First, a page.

Biology Open, 2020. (accepted in Dec 2019)Paper abstract bibtex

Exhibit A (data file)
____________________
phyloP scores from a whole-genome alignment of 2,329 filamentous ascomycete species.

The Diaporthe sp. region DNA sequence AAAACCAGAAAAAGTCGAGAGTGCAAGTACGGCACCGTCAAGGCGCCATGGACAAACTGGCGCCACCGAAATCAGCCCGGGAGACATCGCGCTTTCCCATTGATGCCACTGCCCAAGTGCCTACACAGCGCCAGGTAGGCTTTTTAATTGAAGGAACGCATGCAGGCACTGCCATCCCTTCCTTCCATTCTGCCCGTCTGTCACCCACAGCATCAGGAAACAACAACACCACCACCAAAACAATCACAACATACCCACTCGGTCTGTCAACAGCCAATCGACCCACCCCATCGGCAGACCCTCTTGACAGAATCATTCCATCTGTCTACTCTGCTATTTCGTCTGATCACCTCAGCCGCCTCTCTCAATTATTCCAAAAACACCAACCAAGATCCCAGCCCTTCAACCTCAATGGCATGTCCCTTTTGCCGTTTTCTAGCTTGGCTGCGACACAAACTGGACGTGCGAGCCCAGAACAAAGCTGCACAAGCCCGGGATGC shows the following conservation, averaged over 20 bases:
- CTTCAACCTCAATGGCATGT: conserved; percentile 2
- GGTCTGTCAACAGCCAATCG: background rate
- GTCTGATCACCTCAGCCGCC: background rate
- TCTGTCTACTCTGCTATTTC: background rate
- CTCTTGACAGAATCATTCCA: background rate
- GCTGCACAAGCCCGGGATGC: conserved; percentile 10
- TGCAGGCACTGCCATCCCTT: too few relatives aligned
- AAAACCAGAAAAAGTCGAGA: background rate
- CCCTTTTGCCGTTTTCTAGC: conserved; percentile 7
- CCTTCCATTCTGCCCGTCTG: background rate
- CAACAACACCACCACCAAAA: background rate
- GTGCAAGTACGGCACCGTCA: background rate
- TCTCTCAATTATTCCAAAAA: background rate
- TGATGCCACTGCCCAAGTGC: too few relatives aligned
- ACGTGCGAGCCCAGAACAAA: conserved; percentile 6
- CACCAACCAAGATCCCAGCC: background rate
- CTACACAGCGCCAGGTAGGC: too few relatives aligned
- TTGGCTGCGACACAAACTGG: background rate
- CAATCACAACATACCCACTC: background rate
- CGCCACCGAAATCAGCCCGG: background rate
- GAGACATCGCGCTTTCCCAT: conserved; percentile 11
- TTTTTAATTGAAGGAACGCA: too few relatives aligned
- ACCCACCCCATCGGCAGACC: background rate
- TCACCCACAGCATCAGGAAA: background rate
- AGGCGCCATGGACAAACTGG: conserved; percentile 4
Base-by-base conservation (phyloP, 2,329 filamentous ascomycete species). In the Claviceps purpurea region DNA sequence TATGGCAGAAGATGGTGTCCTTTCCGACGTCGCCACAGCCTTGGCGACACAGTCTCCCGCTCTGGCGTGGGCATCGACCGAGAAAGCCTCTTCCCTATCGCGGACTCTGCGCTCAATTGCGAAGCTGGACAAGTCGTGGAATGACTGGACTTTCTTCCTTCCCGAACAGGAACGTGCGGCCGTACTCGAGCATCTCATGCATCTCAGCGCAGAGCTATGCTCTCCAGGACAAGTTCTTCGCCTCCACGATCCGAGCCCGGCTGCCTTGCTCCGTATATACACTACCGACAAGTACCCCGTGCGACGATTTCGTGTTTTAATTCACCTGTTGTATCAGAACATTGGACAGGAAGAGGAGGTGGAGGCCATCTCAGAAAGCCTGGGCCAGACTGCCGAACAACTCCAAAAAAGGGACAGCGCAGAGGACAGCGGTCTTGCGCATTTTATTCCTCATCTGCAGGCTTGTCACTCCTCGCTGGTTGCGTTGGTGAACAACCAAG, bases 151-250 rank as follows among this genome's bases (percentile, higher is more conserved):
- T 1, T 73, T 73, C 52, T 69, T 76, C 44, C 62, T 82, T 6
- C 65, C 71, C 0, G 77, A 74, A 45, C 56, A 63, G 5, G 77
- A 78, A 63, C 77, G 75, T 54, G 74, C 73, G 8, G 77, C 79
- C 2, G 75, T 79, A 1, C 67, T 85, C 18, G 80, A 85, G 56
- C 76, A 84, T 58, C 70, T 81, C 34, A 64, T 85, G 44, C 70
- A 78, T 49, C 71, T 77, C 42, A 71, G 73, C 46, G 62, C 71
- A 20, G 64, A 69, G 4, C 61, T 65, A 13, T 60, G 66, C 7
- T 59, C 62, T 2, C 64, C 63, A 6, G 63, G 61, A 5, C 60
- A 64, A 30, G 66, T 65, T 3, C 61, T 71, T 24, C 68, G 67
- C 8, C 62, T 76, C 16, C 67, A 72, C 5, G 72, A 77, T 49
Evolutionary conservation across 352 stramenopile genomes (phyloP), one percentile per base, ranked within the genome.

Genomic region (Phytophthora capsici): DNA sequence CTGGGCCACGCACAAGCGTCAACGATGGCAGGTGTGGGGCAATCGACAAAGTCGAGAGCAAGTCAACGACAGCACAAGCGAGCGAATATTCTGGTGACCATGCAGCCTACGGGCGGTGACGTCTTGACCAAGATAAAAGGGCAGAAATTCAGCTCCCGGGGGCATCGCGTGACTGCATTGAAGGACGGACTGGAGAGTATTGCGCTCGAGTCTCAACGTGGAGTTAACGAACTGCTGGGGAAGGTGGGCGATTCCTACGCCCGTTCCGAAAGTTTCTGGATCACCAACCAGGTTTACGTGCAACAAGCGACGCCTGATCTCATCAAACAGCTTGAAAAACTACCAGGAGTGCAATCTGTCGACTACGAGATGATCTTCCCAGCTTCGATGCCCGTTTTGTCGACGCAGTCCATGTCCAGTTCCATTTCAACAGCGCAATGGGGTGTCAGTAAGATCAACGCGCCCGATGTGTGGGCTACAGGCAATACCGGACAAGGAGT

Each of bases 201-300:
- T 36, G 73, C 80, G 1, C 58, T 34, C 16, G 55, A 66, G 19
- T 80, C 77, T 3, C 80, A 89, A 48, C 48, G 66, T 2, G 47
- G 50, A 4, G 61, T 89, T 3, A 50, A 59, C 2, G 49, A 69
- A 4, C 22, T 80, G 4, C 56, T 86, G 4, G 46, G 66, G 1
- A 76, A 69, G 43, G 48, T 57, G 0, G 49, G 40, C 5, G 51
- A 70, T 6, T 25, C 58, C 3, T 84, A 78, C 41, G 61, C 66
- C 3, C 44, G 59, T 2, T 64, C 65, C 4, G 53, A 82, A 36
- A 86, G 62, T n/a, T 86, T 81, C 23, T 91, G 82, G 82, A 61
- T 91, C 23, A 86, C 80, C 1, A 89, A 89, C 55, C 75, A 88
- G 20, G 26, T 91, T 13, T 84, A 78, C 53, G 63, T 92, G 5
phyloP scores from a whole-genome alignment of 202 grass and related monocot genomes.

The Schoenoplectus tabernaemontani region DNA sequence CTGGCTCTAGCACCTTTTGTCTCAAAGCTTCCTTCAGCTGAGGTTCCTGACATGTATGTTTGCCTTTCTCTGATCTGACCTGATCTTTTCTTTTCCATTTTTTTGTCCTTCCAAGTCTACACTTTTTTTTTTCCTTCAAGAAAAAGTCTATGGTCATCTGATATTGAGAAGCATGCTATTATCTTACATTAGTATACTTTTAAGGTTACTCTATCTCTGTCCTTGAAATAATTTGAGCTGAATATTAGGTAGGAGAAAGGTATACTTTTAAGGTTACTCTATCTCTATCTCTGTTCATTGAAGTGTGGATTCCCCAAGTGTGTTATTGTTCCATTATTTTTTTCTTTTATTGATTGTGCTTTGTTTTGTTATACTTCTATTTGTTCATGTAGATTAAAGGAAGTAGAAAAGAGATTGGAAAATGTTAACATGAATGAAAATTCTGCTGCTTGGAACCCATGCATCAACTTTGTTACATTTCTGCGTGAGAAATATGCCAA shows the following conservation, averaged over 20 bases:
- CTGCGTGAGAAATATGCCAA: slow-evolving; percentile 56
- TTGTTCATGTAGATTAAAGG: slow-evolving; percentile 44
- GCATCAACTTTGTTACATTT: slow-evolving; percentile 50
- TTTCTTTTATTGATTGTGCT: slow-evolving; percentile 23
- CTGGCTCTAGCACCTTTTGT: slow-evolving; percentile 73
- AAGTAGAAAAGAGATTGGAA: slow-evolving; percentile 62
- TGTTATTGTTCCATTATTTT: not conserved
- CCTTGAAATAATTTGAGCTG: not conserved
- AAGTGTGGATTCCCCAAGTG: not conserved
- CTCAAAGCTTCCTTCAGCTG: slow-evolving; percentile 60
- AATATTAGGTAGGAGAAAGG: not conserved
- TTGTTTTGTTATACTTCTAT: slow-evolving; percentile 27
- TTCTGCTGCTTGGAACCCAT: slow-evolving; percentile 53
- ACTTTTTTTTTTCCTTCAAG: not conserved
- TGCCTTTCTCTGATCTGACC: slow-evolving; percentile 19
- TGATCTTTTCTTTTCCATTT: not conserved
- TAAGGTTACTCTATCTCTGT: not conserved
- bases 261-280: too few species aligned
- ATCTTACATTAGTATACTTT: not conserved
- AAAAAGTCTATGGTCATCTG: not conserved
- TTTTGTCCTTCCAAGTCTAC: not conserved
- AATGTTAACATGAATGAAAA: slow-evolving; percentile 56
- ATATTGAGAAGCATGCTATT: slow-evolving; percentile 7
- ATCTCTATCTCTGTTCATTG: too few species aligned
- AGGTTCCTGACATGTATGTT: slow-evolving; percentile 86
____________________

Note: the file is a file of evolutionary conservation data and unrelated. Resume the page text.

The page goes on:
Xenopus laevis frogs are a widely used organism to study aspects of modern biology. Its central nervous system is particularly interesting, because in certain stages of metamorphosis the spinal cord can regenerate after injury and recover swimming. With this in mind, automatic gait analysis could help evaluate the regenerative performance by means of a method that automatically and quantitatively establishes the degree in froglets’ limb movement. Here, we present an algorithm that characterizes spinal cord damage in froglets. The proposed method tracks the position of the limbs throughout videos and extracts kinematic features, which posteriorly serve to differentiate froglets with different levels of damage to the spinal cord. The detection algorithm and kinematic features chosen were validated in a pattern recognition experiment in which 90 videos (divided equally in three classes: uninjured, hemisected and transected) were classified. We conclude that our system is effective in the characterization of damage to the spinal cord through video analysis of a swimming froglet with a 97% accuracy. These results potentially validate this methodology to automatically compare the recovery of spinal cord function after different treatments without the need to manually process videos. In addition, the procedure could be used to measure the kinematics and behavioral response of froglets to different experimental conditions such as nutritional state, stress, genetic background and age.